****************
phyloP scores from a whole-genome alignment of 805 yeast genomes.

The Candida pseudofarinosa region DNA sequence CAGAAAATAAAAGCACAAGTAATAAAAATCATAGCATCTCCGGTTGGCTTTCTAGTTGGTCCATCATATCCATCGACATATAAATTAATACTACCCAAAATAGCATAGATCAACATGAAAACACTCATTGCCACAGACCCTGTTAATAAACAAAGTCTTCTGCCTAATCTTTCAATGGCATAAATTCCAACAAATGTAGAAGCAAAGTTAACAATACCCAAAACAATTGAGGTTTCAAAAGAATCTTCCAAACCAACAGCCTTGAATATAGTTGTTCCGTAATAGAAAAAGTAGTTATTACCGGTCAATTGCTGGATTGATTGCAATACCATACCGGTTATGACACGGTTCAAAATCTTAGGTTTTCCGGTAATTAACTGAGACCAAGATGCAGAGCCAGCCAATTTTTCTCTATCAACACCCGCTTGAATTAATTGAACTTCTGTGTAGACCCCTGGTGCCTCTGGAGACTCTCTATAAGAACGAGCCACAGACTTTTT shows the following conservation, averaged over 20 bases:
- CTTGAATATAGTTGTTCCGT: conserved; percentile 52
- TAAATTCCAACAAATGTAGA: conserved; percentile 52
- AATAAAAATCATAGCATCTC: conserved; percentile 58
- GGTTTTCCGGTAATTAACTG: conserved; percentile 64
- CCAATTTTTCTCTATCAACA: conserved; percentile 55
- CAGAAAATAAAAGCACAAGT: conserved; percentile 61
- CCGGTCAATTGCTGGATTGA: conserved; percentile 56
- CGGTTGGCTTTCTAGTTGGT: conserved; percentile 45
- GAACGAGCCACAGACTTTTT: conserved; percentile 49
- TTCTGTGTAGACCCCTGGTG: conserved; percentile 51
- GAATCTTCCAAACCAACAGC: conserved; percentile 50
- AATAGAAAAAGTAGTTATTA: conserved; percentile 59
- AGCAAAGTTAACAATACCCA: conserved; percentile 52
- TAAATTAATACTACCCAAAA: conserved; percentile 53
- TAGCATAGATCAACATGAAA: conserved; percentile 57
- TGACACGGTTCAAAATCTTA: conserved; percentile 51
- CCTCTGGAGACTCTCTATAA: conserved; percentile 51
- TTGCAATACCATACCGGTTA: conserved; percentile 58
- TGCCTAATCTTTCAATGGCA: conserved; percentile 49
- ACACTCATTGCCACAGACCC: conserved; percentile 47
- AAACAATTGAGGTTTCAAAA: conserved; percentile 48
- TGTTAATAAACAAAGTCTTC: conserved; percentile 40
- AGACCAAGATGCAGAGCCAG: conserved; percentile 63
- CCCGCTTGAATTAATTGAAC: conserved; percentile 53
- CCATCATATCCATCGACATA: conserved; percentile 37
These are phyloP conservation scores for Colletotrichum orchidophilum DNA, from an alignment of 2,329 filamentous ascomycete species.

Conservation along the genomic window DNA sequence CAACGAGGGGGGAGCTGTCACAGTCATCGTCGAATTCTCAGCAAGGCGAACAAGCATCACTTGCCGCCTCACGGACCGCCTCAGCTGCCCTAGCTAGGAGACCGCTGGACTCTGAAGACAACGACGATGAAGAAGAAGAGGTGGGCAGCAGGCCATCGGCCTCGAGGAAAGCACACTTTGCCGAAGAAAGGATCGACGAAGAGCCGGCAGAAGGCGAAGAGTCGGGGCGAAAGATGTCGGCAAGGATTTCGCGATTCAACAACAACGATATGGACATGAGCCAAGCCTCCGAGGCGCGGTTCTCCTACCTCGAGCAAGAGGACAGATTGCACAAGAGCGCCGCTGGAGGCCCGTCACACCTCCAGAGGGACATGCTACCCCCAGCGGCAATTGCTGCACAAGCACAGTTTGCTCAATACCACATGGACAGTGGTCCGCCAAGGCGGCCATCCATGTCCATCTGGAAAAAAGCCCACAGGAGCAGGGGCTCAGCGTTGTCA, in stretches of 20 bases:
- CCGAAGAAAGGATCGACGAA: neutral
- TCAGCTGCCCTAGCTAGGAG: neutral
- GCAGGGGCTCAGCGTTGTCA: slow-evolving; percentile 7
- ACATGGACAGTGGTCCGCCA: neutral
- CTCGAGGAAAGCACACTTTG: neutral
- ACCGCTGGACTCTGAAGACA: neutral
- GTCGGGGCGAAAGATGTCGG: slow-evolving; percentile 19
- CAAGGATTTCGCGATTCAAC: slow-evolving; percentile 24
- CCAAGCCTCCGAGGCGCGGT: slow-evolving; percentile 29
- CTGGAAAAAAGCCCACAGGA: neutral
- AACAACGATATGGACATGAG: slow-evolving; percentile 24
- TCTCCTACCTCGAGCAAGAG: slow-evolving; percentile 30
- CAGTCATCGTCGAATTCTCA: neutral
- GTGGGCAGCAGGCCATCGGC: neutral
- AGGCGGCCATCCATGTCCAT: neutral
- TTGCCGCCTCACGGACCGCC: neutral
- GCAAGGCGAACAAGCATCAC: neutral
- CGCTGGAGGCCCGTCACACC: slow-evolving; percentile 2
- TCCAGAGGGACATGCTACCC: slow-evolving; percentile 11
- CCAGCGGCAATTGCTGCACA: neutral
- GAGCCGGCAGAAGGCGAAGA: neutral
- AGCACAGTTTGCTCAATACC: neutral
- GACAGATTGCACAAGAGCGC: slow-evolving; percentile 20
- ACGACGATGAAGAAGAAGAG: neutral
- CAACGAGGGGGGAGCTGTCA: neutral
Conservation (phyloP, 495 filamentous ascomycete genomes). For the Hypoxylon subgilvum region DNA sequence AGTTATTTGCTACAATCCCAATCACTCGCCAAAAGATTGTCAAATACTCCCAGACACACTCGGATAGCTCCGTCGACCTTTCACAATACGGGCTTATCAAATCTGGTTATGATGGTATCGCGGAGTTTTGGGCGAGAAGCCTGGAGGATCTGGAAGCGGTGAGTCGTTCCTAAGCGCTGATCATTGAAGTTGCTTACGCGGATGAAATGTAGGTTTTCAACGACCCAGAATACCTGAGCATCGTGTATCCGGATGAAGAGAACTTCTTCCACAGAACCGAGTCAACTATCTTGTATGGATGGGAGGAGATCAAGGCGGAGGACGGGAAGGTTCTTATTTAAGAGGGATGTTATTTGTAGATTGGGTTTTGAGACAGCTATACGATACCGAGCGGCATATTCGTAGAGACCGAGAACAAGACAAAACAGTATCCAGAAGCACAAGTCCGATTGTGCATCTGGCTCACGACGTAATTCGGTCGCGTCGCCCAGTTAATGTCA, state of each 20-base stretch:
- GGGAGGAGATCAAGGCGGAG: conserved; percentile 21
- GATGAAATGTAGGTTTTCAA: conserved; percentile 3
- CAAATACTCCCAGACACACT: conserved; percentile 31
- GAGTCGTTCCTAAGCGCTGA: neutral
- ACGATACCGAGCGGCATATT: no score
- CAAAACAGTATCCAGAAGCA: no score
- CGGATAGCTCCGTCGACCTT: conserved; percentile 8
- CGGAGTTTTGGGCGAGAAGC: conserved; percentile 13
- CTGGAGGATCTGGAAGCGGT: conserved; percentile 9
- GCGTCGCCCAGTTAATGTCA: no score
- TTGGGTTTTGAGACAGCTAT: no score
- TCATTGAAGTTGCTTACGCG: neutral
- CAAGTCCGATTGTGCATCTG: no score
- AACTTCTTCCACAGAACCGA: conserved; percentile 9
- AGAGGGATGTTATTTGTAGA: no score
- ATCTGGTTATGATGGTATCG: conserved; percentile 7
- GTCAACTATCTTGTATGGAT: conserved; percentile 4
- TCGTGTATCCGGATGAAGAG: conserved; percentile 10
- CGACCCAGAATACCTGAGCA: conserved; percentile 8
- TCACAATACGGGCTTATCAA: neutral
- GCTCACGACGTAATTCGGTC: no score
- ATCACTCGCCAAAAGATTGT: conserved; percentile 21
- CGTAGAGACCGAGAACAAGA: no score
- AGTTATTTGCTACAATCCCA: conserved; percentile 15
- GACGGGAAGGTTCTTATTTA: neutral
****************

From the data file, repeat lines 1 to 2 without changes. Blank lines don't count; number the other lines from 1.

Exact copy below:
phyloP scores from a whole-genome alignment of 805 yeast genomes.

The Candida pseudofarinosa region DNA sequence CAGAAAATAAAAGCACAAGTAATAAAAATCATAGCATCTCCGGTTGGCTTTCTAGTTGGTCCATCATATCCATCGACATATAAATTAATACTACCCAAAATAGCATAGATCAACATGAAAACACTCATTGCCACAGACCCTGTTAATAAACAAAGTCTTCTGCCTAATCTTTCAATGGCATAAATTCCAACAAATGTAGAAGCAAAGTTAACAATACCCAAAACAATTGAGGTTTCAAAAGAATCTTCCAAACCAACAGCCTTGAATATAGTTGTTCCGTAATAGAAAAAGTAGTTATTACCGGTCAATTGCTGGATTGATTGCAATACCATACCGGTTATGACACGGTTCAAAATCTTAGGTTTTCCGGTAATTAACTGAGACCAAGATGCAGAGCCAGCCAATTTTTCTCTATCAACACCCGCTTGAATTAATTGAACTTCTGTGTAGACCCCTGGTGCCTCTGGAGACTCTCTATAAGAACGAGCCACAGACTTTTT shows the following conservation, averaged over 20 bases: